British defence chiefs “ramped up” planning for possible involvement in a US invasion of Iraq after a key meeting between Tony Blair and George Bush, the inquiry into the war heard today.
The head of the Armed Forces at the time insisted there was “absolutely no contingency planning” for military action in Iraq in 2001.
But Admiral Boyce said this changed after the then British Prime Minister held talks with the US President at his ranch in Crawford, Texas, in April 2002 - although he stressed that only a small group of people were involved in the planning.
He told the inquiry: “We started ramping up our thinking on the whole subject, of what we could provide if we were asked.”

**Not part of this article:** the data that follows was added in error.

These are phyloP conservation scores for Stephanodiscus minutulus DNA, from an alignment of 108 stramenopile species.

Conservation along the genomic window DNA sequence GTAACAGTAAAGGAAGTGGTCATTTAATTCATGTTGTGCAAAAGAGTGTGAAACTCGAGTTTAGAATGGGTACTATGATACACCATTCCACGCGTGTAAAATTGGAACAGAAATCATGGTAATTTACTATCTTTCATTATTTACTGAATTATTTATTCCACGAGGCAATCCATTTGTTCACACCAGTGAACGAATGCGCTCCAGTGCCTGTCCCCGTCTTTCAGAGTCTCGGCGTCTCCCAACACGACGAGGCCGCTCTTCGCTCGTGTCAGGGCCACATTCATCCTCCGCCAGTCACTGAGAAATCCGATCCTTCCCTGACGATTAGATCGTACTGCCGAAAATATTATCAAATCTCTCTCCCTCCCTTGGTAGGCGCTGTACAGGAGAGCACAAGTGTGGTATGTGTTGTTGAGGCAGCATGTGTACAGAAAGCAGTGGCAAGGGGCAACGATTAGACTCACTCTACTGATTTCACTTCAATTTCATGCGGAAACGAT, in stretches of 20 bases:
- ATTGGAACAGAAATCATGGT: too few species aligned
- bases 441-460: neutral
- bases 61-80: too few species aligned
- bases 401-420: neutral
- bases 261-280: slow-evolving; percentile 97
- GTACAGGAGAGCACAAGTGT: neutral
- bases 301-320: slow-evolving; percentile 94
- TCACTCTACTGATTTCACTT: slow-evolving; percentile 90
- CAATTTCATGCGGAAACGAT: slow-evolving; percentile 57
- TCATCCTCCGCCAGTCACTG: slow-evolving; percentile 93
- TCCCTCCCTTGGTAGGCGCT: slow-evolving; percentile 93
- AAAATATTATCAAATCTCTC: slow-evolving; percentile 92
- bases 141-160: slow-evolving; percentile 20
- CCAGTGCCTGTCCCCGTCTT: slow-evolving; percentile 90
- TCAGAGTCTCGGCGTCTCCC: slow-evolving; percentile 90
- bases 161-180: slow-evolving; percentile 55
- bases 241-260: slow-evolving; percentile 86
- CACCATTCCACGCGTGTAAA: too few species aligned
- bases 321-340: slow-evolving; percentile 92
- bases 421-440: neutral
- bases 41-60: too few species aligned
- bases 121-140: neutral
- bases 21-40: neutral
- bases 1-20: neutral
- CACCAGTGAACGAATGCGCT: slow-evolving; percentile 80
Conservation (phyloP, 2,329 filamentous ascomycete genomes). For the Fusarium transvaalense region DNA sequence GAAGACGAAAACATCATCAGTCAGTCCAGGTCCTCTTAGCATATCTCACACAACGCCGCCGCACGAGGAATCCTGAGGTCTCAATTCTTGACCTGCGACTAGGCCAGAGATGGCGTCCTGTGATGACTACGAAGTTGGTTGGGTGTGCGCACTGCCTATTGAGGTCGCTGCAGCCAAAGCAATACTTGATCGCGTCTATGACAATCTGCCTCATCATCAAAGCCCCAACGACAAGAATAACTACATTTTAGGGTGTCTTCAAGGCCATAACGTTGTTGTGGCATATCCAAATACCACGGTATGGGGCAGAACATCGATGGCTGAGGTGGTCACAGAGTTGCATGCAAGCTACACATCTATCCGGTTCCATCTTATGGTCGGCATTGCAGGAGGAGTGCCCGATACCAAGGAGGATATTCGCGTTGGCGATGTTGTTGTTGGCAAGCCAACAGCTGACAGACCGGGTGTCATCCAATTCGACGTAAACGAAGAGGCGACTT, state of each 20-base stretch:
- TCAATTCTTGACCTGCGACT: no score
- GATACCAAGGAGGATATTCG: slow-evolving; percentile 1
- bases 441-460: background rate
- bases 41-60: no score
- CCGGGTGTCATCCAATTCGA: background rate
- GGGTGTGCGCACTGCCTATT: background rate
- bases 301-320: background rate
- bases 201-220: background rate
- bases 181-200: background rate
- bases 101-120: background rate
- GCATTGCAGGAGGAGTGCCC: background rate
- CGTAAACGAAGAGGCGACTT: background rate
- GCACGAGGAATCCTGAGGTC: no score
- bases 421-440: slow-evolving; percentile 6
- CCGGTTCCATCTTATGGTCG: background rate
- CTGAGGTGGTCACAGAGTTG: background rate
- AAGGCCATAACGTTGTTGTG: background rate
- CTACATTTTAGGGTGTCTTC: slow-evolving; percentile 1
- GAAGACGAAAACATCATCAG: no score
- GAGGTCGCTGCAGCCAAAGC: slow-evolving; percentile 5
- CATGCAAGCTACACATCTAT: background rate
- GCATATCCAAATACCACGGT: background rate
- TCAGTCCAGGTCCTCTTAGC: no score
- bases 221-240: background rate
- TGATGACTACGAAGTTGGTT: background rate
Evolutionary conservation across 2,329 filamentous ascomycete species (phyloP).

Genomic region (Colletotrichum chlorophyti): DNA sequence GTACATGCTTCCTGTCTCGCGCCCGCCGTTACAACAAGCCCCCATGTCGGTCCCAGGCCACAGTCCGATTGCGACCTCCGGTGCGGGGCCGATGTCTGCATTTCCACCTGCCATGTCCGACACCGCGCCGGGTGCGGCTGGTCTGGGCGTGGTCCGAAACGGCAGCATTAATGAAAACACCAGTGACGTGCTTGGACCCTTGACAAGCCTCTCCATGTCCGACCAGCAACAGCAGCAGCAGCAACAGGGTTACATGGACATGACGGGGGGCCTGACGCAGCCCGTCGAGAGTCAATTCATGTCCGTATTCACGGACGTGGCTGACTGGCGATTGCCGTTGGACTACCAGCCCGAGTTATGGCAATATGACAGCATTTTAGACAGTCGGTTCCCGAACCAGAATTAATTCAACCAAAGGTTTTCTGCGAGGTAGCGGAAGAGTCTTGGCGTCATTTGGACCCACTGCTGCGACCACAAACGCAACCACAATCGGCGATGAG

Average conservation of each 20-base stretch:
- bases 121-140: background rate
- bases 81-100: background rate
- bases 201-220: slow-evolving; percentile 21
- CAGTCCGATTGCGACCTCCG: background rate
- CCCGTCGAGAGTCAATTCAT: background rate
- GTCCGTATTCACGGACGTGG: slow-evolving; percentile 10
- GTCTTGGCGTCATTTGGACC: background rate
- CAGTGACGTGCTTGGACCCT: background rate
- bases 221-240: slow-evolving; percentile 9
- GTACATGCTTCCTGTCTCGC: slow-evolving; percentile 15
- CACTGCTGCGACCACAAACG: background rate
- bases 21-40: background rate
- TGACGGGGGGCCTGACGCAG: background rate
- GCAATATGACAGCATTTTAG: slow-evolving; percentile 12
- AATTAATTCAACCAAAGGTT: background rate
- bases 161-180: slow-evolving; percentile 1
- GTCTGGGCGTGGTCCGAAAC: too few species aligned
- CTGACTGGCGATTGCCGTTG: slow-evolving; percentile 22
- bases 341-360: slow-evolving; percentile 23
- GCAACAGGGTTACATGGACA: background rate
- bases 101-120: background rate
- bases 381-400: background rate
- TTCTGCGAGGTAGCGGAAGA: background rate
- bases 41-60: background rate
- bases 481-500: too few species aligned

This ranged from small-scale support using British troops already in the Middle East – largely Royal Navy and special forces – to a larger contribution.
Boyce said: “That thinking started in May, but again it was confined to a very small group of people and it was very much in London, in the MoD (Ministry of Defence).
“It didn’t actually go outside into any of the outposts, if you like, of the MoD.”